Arnold Kling  

Libertarians and Blogging

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Warren Meyer answers the question of why so many libertarians blog.

Finally, since libertarianism is really about celebrating dynamism and going in a thousand different directions as each individual chooses, in some sense the Internet and blogging are not only useful tools for us libertarians, but in and of themselves are inherently libertarian vehicles. Certainly libertarian hero F. A. Hayek would recognize the chaos of the Internet and the blogosphere immediately. For a good libertarian, chaos is beautiful, and certainly the blogosphere qualifies as chaotic. The Internet today is perhaps the single most libertarian institution on the planet. It is utterly without heirarchy, being essentially just one layer deep and a billion URL's wide. Even those who try to impose order, such as Google, do so with no mandate beyond their utility to individual users.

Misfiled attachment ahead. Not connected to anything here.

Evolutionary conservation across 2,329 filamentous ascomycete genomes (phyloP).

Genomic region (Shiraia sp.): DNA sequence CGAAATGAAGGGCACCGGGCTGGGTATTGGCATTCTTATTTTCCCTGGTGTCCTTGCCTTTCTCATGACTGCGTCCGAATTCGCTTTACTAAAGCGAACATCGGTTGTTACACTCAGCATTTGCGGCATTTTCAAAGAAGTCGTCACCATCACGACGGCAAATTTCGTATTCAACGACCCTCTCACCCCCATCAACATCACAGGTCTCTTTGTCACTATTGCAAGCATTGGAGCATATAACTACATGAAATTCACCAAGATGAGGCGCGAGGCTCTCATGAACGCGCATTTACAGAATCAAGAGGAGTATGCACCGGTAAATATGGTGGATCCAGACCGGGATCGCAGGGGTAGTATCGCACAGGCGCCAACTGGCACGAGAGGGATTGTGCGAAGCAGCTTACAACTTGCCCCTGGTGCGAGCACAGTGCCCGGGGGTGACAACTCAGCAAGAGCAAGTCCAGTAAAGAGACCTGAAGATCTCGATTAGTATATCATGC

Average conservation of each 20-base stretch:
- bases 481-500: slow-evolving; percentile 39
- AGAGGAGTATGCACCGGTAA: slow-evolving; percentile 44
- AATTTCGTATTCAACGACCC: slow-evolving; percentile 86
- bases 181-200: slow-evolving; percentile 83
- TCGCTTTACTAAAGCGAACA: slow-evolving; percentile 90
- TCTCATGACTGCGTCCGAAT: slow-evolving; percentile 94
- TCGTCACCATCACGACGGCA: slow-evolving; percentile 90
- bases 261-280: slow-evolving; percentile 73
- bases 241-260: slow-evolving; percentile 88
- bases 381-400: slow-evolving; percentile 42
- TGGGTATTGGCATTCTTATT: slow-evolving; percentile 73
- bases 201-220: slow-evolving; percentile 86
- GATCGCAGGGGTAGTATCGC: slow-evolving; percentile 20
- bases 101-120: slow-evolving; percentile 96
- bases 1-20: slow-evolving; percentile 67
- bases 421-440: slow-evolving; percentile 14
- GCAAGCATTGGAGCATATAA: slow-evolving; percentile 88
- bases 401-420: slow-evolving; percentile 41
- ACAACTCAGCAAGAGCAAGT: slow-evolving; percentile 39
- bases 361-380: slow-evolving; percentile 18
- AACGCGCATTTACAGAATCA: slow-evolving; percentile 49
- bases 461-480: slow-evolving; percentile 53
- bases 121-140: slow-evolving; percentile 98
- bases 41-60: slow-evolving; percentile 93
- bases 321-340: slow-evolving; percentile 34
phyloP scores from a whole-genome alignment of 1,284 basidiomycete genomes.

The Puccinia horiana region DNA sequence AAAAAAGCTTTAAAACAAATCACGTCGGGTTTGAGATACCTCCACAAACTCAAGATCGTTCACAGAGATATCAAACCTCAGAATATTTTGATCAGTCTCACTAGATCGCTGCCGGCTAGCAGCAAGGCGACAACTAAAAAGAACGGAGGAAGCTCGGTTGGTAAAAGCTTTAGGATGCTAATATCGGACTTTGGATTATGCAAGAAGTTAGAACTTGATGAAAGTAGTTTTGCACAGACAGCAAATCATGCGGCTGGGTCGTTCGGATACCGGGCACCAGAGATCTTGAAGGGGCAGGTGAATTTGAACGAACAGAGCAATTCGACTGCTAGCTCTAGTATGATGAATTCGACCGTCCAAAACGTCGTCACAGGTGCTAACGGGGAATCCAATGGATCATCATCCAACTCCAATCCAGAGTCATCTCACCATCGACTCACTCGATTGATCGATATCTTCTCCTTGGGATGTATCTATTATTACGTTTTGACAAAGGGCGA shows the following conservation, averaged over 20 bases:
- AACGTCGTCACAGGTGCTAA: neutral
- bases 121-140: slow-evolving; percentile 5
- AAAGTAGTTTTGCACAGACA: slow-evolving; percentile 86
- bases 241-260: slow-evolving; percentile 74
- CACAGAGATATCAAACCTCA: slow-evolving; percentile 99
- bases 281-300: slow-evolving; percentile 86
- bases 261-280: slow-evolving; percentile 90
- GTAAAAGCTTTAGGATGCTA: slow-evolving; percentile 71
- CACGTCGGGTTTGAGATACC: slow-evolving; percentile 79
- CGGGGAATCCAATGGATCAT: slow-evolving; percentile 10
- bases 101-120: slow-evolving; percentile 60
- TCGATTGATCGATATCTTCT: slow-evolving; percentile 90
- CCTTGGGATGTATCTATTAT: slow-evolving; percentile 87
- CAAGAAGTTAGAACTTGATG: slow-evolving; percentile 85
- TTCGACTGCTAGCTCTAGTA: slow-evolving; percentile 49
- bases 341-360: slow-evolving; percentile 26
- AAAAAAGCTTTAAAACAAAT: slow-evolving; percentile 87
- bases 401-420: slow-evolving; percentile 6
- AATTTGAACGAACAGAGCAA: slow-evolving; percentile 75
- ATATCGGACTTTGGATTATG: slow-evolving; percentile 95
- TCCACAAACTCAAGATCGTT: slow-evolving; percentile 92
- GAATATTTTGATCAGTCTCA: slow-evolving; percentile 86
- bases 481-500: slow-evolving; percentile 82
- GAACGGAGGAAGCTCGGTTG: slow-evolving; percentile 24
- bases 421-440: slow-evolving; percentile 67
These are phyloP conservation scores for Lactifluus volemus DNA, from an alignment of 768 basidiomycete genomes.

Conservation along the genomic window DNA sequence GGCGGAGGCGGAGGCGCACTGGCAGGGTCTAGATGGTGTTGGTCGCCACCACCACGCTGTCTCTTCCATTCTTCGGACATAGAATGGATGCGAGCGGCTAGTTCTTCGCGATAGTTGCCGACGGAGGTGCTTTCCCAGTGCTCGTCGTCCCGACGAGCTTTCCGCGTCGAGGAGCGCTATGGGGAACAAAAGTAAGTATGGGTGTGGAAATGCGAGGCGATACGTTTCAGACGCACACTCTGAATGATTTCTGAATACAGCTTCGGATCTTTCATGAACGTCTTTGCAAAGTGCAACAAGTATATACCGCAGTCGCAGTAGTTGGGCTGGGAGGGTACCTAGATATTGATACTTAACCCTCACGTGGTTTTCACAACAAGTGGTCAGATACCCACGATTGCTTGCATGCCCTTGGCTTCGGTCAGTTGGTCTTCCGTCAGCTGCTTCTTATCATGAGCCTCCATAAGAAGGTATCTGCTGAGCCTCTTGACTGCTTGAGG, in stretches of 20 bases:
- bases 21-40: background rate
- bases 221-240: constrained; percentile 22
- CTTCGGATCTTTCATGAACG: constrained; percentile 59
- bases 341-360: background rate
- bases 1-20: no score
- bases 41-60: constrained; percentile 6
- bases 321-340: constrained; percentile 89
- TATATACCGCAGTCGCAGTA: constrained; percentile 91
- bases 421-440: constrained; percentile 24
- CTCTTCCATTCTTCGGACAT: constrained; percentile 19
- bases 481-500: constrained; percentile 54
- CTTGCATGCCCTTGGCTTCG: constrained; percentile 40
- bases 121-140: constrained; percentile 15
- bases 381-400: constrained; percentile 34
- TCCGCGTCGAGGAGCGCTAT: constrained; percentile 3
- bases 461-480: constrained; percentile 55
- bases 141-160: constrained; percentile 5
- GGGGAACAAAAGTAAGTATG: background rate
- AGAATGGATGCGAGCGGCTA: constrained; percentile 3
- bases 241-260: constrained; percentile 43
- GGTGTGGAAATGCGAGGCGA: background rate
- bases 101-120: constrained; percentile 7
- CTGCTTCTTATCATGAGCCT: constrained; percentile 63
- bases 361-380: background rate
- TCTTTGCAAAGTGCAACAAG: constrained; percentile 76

As Marshall McLuhan put it, "The medium is the message."

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The author at Ideoblog in a related article titled I think (libertarian) and therefore I blog writes:
    So says this post, linked by Econlog. [Tracked on June 2, 2005 6:52 PM]
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Roger McKinney writes:

Trying to discern the motives of other people is a dangerous task. Nevertheless, I think a lot of libertarians blog because they don't hear their ideas being promoted elsewhere. If you visit the blog for the Mises Institute, you'll find a lot of anti-government hatred, worse than anything you'll hear from the French or left-wing organizations. Anthing anti-government/anti-war seems to stir them into a frenzy. To keep from feeling isolated, they have to talk to each other. That's a shame because they have great ideas on economics. Their crazy anti-war and anti-government at all costs ideas will keep their economic ones out of the mainstream up discussion.

Dennis Spain writes:

Roger McKinney: "Their crazy anti-war and anti-government at all costs ideas will keep their economic ones out of the mainstream discussion."

Why "crazy"?

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